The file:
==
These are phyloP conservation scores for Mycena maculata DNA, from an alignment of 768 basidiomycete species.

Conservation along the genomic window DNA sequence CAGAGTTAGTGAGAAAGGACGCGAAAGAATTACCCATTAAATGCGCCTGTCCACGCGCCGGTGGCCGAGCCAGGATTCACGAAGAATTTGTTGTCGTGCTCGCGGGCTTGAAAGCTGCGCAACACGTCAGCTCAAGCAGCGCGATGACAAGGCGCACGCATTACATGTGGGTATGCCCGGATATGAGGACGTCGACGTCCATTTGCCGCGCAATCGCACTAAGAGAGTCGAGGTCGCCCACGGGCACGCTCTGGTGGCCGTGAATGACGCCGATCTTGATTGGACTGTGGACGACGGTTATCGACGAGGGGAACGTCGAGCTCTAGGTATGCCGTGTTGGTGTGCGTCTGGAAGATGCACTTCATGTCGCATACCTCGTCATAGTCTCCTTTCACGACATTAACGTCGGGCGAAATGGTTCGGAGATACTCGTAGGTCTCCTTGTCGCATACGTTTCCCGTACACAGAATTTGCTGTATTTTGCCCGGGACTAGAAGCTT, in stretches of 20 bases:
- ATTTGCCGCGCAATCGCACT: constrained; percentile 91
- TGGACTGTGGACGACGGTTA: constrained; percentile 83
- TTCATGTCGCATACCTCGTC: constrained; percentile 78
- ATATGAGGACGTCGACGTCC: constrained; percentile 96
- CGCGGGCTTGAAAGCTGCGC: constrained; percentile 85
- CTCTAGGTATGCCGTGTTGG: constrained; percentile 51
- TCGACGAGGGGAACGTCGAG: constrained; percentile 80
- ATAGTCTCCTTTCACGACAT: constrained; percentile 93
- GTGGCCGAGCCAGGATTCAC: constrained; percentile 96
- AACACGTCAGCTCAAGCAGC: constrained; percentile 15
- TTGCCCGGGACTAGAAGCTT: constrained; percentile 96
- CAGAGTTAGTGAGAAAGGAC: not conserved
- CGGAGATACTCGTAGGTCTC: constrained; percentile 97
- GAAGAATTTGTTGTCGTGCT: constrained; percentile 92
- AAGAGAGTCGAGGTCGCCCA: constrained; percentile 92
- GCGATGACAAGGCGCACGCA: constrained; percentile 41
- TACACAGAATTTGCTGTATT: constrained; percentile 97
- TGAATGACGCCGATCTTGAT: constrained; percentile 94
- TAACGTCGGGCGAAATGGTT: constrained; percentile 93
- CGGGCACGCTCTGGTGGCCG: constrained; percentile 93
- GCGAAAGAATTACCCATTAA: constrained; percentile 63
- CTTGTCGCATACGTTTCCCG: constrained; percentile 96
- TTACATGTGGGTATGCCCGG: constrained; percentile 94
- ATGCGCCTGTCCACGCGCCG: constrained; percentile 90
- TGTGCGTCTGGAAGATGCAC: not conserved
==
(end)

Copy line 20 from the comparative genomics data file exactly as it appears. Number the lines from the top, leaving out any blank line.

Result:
- TGAATGACGCCGATCTTGAT: constrained; percentile 94